Will bankruptcy affect the Society

Farmer Freddy is worried about a board member's bankruptcy.


Early on Thursday morning as Pebbles sat down to breakfast, she received a call from her Dad, Farmer Freddy.

"Pebbles, I'm a bit worried," explained Freddy.  "Last night I was elected chairperson of the Cattle Protection Society Inc."

"That's great Dad but what are you worried about?" asks Pebbles.

"Joe, who's been on the Board with me for years, has just been declared bankrupt.  Is that going to affect the Society?" asks Freddy.

"Well Dad, I am glad you thought to check with me about that," says Pebbles.  "Do you remember when you and the other Board members signed a certificate that you were not disqualified from being officers of the Society?" asks Pebbles.

"Yes, I remember," says Freddy "the Society is a registered charity so we had to send those certificates to the Charities Commission."

"Well Dad, being declared bankrupt is one of the things that disqualify a person as an officer of a charity," says Pebbles.  "There are some new requirements under the Charities Act that came into effect on 25 February 2012 that you need to comply with," explained Pebbles.

One of those requirements is that charities must notify the Charities Commission of any officer becoming disqualified within three months of becoming aware of the disqualification" explains Pebbles.  "So you need to tell the Charities Commission that Joe is bankrupt."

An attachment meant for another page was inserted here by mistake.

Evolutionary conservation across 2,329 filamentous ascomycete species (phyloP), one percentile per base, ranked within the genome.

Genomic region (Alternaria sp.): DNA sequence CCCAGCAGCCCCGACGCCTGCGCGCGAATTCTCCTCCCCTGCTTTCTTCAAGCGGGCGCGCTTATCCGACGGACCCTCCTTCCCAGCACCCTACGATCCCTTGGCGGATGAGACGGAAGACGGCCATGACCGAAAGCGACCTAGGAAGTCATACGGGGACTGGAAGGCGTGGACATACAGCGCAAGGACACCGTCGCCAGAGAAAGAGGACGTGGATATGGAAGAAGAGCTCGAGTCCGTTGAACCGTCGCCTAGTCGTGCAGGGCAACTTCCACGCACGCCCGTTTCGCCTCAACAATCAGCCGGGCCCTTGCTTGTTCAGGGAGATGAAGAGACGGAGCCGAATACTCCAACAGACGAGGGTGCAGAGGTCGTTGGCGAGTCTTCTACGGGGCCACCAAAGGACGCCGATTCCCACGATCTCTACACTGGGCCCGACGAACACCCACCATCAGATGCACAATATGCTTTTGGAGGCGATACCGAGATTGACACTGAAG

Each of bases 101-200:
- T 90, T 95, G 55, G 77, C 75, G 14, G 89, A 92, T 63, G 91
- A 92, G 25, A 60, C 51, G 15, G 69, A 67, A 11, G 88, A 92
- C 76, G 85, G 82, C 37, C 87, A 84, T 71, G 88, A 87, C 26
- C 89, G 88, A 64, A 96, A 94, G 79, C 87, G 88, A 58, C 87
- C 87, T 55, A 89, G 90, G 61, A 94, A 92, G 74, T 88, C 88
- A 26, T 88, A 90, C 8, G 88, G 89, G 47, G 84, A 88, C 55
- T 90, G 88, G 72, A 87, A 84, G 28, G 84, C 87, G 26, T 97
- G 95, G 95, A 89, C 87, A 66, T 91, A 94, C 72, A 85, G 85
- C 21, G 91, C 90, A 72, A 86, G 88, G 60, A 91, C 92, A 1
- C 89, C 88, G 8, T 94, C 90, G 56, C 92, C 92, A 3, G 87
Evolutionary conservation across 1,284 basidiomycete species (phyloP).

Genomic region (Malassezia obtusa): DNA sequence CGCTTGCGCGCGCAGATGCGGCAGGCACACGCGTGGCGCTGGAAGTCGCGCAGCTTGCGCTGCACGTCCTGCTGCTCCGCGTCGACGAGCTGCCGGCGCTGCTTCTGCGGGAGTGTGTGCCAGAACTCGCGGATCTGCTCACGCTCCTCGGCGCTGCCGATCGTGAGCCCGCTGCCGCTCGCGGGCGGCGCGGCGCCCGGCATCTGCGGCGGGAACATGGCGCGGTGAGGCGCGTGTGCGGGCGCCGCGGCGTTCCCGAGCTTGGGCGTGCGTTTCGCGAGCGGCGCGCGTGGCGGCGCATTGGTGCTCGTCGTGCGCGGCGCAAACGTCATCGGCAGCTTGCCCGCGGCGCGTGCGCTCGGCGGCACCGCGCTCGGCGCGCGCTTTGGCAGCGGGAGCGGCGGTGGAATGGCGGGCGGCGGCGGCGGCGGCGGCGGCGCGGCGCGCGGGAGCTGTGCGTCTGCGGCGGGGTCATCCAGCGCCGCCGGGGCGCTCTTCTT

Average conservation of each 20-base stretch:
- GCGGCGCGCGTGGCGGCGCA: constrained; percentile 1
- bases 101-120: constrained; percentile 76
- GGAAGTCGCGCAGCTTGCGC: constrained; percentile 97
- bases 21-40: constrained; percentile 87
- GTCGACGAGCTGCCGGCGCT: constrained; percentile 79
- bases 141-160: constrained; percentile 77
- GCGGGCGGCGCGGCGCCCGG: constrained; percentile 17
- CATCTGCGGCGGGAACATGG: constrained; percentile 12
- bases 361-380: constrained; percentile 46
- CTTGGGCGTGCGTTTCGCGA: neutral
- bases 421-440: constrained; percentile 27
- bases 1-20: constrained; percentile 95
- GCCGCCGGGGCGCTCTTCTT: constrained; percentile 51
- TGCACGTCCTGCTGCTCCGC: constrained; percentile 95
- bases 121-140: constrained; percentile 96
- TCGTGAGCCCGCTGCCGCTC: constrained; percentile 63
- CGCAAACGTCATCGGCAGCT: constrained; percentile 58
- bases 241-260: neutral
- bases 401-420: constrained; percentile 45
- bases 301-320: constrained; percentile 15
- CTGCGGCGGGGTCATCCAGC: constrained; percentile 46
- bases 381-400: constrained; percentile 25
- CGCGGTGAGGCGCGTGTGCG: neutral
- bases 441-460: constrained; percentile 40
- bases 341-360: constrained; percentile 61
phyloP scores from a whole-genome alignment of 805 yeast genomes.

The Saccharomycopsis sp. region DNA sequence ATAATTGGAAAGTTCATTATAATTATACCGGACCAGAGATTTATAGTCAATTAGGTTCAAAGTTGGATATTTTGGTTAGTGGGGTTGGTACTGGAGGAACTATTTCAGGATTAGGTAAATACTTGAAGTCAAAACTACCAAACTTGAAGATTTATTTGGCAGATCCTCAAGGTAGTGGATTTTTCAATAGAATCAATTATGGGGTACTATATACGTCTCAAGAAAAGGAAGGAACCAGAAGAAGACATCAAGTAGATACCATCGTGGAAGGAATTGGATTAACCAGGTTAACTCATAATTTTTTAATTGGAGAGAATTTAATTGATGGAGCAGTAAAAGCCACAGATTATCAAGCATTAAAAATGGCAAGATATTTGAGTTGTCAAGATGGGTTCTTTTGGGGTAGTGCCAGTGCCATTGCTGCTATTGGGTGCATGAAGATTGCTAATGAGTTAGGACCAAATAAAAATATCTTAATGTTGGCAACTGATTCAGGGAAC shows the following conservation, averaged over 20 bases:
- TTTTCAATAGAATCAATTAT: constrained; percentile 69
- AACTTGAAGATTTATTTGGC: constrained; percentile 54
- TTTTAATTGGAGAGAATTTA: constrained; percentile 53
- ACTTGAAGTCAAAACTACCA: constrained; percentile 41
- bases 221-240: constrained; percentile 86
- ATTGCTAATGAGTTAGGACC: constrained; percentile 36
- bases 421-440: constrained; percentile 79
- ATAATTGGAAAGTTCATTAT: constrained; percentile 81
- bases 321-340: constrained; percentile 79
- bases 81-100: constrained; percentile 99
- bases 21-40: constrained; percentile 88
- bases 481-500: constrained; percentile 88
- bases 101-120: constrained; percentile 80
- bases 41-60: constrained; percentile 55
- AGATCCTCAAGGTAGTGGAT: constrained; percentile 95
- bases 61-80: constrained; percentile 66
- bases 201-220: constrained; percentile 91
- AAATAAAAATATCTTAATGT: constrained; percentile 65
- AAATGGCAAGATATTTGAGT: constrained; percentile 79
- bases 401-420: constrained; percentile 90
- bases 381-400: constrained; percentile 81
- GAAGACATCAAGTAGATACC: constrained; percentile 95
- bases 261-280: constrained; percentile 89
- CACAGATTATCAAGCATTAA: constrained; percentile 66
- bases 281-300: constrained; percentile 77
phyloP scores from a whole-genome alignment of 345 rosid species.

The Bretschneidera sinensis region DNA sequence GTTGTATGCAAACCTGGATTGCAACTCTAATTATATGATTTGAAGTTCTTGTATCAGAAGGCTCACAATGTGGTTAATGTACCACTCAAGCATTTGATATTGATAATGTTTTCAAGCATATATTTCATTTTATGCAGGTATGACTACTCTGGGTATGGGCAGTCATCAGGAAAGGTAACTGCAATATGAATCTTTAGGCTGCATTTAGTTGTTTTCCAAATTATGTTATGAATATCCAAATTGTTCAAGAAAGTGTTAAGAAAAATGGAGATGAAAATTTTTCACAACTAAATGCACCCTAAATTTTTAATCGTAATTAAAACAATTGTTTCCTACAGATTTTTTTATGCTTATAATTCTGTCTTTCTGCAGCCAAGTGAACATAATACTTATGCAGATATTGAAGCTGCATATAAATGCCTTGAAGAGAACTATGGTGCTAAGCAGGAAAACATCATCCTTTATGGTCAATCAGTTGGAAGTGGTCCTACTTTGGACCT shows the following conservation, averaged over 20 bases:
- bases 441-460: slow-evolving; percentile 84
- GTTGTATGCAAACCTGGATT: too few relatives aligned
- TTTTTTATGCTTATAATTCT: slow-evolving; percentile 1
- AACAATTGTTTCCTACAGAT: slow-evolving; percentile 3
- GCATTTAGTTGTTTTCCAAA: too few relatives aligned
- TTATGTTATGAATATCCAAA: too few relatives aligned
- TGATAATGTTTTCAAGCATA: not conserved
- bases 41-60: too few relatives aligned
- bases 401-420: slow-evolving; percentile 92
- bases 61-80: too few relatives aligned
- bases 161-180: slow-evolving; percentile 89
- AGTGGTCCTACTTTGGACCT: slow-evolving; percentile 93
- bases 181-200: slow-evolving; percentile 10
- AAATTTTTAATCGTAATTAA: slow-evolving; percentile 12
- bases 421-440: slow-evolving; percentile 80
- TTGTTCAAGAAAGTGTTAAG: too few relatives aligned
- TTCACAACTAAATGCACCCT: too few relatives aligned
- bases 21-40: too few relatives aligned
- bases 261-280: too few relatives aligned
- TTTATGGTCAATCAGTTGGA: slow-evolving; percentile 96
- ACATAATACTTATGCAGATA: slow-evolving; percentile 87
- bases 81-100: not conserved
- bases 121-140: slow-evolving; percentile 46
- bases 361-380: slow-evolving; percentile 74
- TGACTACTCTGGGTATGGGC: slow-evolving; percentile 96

"There is another change that you also need to know about Dad," says Pebbles. "The definition of who is an officer of a charity (other than charitable trusts) has been widened to include not only the Board members but anyone who occupies a position of significant influence over the management and administration of the charity.  This means people who hold positions such as:

  • chief executive,
  • treasurer,
  • finance officer,
  • paid or unpaid staff who manage contracts for the charity, and
  • paid or unpaid staff that have access to, or control over, the charity's funds or its financial arrangements

are all likely to be officers.   You need to regularly ask these people to confirm that they are not disqualified so that the Society can certify that they are not disqualified when it completes its next Annual Return to the Charities Commission," explains Pebbles.

"Oh dear, this chairperson job sounds like a lot more work than I expected," sighs Freddy.

"No worries Dad, the forms you need to complete are all on the Charities Commission website www.charities.govt.nz," explains Pebbles.

"I'll get right onto it," says Freddy, "right after I've had a cup of tea and a lie down...."

 

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Author(s)

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Marie Callander